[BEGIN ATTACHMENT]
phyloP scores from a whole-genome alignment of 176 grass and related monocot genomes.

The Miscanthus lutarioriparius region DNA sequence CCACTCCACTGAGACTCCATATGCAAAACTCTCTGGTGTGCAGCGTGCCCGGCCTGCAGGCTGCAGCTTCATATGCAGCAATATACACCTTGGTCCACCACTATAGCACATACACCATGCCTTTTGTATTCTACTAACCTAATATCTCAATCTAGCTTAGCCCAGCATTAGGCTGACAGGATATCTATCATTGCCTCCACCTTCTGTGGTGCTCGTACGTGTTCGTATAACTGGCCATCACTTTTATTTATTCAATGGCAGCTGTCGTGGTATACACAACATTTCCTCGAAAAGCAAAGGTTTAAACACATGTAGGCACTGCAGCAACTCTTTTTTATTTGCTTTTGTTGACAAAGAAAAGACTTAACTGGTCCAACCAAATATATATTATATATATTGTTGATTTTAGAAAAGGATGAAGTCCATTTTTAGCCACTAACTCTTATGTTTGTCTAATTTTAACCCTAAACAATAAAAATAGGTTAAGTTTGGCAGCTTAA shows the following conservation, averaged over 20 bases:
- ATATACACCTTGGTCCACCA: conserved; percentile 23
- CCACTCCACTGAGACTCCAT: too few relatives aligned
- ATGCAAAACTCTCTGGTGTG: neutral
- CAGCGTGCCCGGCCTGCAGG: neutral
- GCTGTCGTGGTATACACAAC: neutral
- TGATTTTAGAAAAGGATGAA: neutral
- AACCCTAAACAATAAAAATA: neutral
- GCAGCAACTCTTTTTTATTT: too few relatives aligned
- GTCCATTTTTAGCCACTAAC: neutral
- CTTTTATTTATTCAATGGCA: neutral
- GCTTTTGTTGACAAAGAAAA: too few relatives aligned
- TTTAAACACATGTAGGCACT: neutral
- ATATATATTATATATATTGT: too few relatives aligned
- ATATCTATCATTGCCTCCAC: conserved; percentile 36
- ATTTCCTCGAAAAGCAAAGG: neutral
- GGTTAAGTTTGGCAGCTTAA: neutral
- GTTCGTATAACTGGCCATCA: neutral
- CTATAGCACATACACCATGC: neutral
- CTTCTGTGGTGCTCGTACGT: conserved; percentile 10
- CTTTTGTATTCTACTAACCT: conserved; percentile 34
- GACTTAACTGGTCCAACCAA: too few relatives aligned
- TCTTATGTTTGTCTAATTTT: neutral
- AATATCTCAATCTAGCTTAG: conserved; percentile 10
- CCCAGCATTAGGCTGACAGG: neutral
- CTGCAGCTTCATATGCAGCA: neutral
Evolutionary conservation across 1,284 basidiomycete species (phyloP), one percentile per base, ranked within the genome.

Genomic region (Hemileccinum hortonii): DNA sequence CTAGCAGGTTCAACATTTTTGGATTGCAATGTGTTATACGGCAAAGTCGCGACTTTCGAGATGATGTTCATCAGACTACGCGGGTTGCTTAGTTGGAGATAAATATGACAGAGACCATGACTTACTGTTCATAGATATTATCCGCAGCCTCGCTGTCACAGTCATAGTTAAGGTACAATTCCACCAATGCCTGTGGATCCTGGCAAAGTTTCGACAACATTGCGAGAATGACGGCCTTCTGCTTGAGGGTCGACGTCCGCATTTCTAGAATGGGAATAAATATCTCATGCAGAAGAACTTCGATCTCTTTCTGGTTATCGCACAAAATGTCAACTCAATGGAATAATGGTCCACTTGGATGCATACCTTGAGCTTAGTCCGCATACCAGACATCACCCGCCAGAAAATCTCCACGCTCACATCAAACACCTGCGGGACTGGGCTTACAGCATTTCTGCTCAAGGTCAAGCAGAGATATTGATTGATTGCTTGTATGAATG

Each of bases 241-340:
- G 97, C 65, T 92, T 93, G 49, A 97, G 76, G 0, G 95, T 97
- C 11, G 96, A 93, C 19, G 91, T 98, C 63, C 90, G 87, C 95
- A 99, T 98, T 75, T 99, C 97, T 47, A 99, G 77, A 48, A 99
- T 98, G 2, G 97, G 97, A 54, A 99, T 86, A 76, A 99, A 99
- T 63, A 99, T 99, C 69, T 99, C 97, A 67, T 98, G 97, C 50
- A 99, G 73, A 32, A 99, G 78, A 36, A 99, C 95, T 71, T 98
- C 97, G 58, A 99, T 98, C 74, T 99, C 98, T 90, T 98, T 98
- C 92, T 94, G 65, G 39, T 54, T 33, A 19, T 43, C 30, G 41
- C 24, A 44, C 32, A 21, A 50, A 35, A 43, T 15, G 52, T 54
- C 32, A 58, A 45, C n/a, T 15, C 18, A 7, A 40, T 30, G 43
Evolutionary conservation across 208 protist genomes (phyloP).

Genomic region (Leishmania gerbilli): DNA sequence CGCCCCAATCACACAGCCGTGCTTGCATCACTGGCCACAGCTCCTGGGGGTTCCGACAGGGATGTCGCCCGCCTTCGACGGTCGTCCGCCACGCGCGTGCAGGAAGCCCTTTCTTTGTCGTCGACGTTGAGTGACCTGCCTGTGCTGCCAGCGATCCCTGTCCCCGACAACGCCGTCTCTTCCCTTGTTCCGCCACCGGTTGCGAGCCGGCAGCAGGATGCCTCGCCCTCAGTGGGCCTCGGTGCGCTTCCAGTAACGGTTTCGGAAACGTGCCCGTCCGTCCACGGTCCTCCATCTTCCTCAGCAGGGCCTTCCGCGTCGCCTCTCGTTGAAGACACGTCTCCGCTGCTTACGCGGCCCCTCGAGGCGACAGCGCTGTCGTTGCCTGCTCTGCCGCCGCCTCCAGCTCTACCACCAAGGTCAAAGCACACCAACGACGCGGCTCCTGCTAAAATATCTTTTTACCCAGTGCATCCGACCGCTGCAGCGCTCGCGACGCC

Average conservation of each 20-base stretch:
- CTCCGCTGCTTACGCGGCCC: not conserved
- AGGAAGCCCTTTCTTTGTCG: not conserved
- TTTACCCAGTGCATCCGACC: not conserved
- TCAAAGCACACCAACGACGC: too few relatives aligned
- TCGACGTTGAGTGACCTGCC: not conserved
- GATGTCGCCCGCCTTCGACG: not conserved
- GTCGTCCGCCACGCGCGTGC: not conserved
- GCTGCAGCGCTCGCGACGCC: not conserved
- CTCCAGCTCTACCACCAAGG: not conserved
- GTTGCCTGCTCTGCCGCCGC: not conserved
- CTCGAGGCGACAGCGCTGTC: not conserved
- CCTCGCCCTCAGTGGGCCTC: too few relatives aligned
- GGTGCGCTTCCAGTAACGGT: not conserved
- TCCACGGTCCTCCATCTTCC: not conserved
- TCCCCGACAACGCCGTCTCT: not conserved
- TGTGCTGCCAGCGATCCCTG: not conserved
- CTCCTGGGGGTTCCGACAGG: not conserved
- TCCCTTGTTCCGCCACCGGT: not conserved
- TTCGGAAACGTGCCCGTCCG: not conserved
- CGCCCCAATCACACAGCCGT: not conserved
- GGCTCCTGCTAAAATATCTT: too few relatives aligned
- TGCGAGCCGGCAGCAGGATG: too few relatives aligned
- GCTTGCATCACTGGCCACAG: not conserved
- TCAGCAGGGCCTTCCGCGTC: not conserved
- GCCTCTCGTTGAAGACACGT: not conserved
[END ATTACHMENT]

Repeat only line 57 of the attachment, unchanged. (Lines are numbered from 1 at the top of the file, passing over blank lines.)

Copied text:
- TCCACGGTCCTCCATCTTCC: not conserved